Everything you need to know about Covid-19 vaccine
One question running through every mind on the planet these days is when things will go back as they were before the rise of pandemic.
The simplest solution to this may be approached in two ways – first when a powerful drug would be made to treat or mitigate Covid-19 and second when every person on earth will be vaccinated against coronavirus.
The former is a long shot.
This leaves us with only one positive solution – vaccine. But making a safe and effective vaccine is a rigorous process. And the fastest vaccine ever made took five years for distribution to general public. But the world doesn’t have five years. With 1.7 million deaths and about 80 million cases worldwide, we need a solution as soon as possible in order to save as many lives as we can.
But practically, if we want to return to normal, we need to develop a safe, effective vaccine in billions of doses and we need to get them out to every part of the world.
How soon a vaccine may be out for sale?
The former director of National Institute of Allergy and Infectious Diseases – Dr. Anthony Fauci has said that it’ll take around eighteen months to develop a coronavirus vaccine.
The two most important aspects that require consideration while developing a vaccine are safety and efficacy.
- Safety is exactly what it sounds like. Is it safe for humans? Are there any side effects? You have to make sure you don’t give something worse in order to cure.
- Efficacy measures how well the vaccine protects people from getting sick. Although, ideally, a vaccine should have 100 percent efficacy but many don’t. For example, this year’s flu vaccine is around 45 percent effective.
Hence, worldwide potential vaccine candidates such as Pfizer, Bio N Tech, Oxford University and AstraZeneca are giving everything they have into making a safe and effective vaccine as quickly as possible.
How does a vaccine works?
To understand the process, it’s helpful to first understand how the human immune system works.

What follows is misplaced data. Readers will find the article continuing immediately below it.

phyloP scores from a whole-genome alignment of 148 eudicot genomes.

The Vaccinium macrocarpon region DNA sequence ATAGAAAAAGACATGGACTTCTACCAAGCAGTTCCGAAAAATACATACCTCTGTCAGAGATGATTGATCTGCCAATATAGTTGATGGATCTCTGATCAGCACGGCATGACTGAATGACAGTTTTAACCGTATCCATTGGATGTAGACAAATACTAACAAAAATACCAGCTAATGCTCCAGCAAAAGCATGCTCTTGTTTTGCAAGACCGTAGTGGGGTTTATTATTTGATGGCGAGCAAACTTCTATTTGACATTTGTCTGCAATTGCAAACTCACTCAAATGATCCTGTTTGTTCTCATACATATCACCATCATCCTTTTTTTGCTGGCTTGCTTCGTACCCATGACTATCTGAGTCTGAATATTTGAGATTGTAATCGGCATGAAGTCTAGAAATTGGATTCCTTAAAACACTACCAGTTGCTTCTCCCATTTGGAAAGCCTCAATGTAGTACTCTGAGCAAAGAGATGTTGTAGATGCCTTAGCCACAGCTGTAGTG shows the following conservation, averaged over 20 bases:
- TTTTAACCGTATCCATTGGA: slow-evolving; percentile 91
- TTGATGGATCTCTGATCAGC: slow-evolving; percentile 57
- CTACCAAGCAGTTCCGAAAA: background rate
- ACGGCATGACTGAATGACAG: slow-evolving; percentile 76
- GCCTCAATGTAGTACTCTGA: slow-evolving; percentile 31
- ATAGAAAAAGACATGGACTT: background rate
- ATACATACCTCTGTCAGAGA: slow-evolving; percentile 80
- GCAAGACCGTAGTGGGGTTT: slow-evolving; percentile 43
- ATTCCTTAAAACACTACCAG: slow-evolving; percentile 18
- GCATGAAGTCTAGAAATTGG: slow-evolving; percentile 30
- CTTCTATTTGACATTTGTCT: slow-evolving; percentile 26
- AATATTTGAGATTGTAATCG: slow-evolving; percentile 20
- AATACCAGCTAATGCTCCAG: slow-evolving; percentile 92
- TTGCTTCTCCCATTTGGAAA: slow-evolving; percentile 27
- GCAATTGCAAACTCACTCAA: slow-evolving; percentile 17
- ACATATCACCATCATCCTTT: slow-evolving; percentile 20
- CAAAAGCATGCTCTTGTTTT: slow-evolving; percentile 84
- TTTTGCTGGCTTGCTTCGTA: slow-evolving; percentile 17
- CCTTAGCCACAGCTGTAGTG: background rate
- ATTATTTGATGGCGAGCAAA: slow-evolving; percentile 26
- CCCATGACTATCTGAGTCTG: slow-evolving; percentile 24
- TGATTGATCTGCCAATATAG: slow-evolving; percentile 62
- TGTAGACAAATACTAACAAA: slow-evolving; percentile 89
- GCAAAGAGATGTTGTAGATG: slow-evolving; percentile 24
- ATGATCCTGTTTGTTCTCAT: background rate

When a disease pathogen gets into our system, our immune system responds by producing antibodies. These antibodies attach themselves to substances called antigens on the surface of the microbe, which sends a signal to your body to attack. Your immune system keeps a record of every microbe it has ever defeated, so that it can quickly recognize and destroy invaders before they make you ill.
Vaccines circumvent this whole process by teaching your body how to defeat a pathogen without ever getting sick. The two most common types are inactivated and live vaccines. Inactivated vaccines contain pathogens that have been killed. Live vaccines, on the other hand, are made of living pathogens that have been weakened. They’re highly effective but more prone to side effects than their inactivated counterparts.
There are a number of COVID-19 vaccine candidates of both types but the only downside is that they’re time-consuming.
That’s why two new approaches that some of the candidates are taking are RNA and DNA vaccines.
Their working is quiet simple and precise. Rather than injecting a pathogen’s antigen into our body, they instead give the body the genetic code needed to produce that antigen itself. When the antigens appear on the outside of cells, our immune system attacks them—and learns how to defeat future intruders in the process. You essentially turn your body into its own vaccine manufacturing unit.
But we don’t know for sure yet if RNA is a viable platform for vaccines. Since Covid would be the first RNA vaccine out of the gate, we have to prove both that the platform itself works and that it creates immunity.
It might not be perfect but we need it.
The smallpox vaccine was far from perfect, but it got the job done. The Covid-19 vaccine might be similar.
In order to stop the pandemic, we need to make the vaccine available to almost every person on the planet. We’ve never delivered something to every corner of the world before. And, as I mentioned earlier, vaccines are particularly difficult to make and store.
Who gets first?
Most people agree that health workers should get the vaccine first. But who gets it next? Older people? Teachers? Workers in essential jobs?
Many believe that low-income countries should be some of the first to receive it, because people will be at a much higher risk of dying in those places. Covid-19 will spread much quicker in poor countries because measures like physical distancing are harder to enact.
It might be a bit hard to see right now, but there is a light at the end of this tunnel. We’re doing all the necessary as we can and at the right pace to get a vaccine. Meanwhile, it’s also mandatory to continue following the guidelines set by authorities. Our ability to get through this outbreak will depend on everyone doing their part to keep each other safe.